Challenged by The Leadership Challenge

Friends,
Today, I want to offer high-level thoughts on the practices of leadership, and recommend a great book if you want to explore these thoughts deeper. There must be a thousand books on leadership.* I have found one most foundational and I return to it often; it’s The Leadership Challenge by Jim Kouzes and Barry Posner, and the 4th Edition has just come out.
There are a lot of reasons I like this book best, but the central one is that the five practices the authors outline are both few enough to remember yet broad enough to truly cover the waterfront. In almost any situation I am in or am analyzing, I feel that if I ask “Which of the five practices is missing?” I will almost always be led to practical strategies to get results. Here are Kouzes and Posner’s five practices (paraphrased a bit) offered as questions you might consider to apply in your leadership contexts:
Is there an inspiring vision being shared here? Are we heading towards the same picture of success? Are we heading somewhere that we consider worthwhile?
Am I modeling the way? This asks whether I am walking the walk. When people see me do they see someone doing what I am asking others to do? And at the most basic level: do we do what we say we will do around here?
Are we challenging ourselves to see, learn, and do more and better all the time? Are we creating an atmosphere of excellence, where we’re constantly innovating, experimenting, and learning how to do things better?
Am I always enabling people to do more as individuals and as a team? In great organizations they are constantly upgrading people’s skills and abilities, inviting people to step up and do more. And great organizations elevate collaboration enabling teams to achieve results.
Am I encouraging individuals and teams with celebration, energy, and exuberance? Great organizations generate energy, and when people achieve, these organizations find creative ways to celebrate it – recognizing individual and team accomplishment. Are you uplifting hearts?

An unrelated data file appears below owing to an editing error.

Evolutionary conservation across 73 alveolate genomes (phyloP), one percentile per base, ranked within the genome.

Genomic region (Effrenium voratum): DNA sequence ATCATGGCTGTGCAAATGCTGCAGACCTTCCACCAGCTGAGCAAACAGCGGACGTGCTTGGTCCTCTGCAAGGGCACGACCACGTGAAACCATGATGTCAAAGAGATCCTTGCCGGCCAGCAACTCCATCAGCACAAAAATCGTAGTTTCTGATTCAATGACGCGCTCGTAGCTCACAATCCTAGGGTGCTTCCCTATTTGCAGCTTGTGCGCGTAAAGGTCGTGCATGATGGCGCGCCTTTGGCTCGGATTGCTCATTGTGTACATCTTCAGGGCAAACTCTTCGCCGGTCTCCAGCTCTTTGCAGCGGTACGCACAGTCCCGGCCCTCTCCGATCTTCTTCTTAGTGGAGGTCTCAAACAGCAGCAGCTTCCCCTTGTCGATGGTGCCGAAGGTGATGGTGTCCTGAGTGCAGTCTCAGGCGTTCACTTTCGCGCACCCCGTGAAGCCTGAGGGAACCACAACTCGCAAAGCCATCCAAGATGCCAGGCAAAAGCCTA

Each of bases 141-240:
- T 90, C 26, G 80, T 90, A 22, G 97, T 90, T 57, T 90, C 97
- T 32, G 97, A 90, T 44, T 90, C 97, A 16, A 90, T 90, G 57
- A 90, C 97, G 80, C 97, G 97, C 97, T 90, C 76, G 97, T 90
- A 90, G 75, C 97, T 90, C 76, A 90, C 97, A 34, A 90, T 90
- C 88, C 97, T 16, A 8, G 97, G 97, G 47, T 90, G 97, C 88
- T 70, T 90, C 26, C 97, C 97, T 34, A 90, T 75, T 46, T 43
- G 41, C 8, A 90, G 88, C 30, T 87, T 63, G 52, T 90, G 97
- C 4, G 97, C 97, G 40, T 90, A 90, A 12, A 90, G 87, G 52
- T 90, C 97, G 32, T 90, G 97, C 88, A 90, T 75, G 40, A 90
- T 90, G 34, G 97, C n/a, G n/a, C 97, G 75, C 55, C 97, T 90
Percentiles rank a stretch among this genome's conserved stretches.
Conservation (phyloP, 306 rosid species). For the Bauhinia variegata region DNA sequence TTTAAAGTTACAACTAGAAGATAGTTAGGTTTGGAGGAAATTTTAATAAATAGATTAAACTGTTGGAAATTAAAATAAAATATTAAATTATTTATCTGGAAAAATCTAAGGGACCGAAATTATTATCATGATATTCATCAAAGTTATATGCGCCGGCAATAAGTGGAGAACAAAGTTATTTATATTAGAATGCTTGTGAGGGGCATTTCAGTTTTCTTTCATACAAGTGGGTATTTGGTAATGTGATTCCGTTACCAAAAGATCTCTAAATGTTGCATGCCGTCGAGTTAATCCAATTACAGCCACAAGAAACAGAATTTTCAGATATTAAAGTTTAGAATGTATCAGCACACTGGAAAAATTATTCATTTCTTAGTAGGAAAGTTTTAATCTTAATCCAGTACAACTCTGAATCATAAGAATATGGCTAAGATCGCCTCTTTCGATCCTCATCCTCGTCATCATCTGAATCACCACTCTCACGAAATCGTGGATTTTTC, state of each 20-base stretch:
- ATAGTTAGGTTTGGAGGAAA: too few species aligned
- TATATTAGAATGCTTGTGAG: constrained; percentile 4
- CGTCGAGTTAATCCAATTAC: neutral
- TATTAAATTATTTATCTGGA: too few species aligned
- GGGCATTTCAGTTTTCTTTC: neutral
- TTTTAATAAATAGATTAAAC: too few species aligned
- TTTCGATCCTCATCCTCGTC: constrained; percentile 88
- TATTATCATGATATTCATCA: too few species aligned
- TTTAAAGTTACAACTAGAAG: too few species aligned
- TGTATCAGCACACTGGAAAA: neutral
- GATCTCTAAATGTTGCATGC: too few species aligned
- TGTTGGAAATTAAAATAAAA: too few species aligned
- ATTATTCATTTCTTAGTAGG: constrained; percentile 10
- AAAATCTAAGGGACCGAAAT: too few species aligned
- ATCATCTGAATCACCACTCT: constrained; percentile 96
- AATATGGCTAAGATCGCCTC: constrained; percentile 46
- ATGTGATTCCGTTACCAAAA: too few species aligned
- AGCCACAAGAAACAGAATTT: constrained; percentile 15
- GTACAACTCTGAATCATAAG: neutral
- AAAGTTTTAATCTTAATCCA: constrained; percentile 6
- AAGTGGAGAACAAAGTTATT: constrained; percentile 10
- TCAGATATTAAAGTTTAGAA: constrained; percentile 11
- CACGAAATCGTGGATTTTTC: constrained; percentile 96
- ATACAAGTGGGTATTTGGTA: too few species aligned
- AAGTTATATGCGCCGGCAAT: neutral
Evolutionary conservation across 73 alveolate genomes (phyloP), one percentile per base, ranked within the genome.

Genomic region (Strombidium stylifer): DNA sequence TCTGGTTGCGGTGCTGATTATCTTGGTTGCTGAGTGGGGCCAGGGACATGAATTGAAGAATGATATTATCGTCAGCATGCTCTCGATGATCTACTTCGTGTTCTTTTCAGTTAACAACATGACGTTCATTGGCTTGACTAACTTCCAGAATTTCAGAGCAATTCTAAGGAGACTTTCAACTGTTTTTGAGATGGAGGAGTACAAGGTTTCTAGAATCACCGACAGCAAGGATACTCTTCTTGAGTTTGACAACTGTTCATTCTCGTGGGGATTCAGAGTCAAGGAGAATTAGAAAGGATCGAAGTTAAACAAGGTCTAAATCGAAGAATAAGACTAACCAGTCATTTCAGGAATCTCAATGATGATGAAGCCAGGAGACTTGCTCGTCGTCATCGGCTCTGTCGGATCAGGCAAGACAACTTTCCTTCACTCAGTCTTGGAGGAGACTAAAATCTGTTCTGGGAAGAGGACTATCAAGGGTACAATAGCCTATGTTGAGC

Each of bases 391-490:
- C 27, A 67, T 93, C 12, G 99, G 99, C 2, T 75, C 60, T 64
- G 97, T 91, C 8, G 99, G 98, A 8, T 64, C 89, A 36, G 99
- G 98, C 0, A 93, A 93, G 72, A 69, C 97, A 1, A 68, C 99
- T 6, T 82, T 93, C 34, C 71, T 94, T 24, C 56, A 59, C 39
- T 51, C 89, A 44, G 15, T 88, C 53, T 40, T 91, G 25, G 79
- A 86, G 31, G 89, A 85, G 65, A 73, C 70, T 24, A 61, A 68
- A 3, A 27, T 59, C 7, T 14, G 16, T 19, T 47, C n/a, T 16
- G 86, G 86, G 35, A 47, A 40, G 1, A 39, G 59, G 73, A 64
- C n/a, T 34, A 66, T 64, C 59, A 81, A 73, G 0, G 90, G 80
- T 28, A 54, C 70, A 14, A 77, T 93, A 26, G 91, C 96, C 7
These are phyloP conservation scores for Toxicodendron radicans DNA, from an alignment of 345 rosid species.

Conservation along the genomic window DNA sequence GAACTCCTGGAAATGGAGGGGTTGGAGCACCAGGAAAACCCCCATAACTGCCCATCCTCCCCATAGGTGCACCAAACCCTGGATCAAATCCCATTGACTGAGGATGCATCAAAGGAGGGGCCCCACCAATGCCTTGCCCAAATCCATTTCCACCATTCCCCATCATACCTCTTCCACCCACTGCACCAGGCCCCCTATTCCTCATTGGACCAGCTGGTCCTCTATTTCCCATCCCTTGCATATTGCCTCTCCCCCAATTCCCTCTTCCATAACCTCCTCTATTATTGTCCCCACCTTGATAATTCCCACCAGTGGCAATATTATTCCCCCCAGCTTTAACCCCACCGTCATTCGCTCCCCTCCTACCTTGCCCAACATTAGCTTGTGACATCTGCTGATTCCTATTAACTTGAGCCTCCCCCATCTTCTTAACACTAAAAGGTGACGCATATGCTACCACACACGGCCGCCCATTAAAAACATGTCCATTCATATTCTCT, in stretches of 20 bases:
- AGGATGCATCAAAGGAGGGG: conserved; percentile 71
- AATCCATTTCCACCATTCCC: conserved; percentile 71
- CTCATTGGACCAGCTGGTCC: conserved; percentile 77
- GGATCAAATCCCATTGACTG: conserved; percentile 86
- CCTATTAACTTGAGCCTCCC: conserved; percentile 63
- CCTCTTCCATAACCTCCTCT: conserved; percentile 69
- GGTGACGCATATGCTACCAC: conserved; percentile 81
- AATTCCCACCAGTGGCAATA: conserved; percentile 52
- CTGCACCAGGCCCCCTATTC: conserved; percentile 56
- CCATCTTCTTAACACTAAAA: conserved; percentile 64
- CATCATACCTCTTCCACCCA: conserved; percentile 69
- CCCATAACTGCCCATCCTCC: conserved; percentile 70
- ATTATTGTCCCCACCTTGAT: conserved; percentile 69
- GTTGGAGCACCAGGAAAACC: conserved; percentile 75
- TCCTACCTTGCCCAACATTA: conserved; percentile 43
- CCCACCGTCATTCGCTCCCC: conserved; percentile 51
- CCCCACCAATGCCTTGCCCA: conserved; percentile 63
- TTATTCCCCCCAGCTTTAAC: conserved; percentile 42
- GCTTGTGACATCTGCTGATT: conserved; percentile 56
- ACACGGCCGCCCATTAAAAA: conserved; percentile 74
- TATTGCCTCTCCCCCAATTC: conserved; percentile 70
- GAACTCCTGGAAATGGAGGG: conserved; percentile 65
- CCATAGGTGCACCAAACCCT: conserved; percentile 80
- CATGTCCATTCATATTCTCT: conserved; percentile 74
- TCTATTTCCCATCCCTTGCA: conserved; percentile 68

You might do a little inventory of the places you lead and ask which of the 5 practices – if practiced better and more frequently – would lead to greater results and satisfaction. It’s a way to practice the third practice above – challenging yourself to
Lead with your best self,
Dan
* Check out the carousel at the bottom left of this page for my top choices in leadership books

Friends,

Today, I want to offer high-level thoughts on the practices of leadership, and recommend a great book if you want to explore these thoughts deeper. There must be a thousand books on leadership.* I have found one most foundational and I return to it often; it’s The Leadership Challenge by Jim Kouzes and Barry Posner, and the 4th Edition has just come out.

There are a lot of reasons I like this book best, but the central one is that the five practices the authors outline are both few enough to remember yet broad enough to truly cover the waterfront. In almost any situation I am in or am analyzing, I feel that if I ask “Which of the five practices is missing?” I will almost always be led to practical strategies to get results. Here are Kouzes and Posner’s five practices (paraphrased a bit) offered as questions you might consider to apply in your leadership contexts:

  1. Is there an inspiring vision being shared here? Are we heading towards the same picture of success? Are we heading somewhere that we consider worthwhile?
  2. Am I modeling the way? This asks whether I am walking the walk. When people see me do they see someone doing what I am asking others to do? And at the most basic level: do we do what we say we will do around here?
  3. Are we challenging ourselves to see, learn, and do more and better all the time? Are we creating an atmosphere of excellence, where we’re constantly innovating, experimenting, and learning how to do things better?
  4. Am I always enabling people to do more as individuals and as a team? In great organizations they are constantly upgrading people’s skills and abilities, inviting people to step up and do more. And great organizations elevate collaboration enabling teams to achieve results.
  5. Am I encouraging individuals and teams with celebration, energy, and exuberance? Great organizations generate energy, and when people achieve, these organizations find creative ways to celebrate it – recognizing individual and team accomplishment. Are you uplifting hearts?

You might do a little inventory of the places you lead and ask which of the 5 practices – if practiced better and more frequently – would lead to greater results and satisfaction. It’s a way to practice the third practice above – challenging yourself to:

Lead with your best self,

Dan

* Check out the carousel at the bottom left of this page for my top choices in leadership books

The Leadership Challenge By: James Kouzes and Barry Posner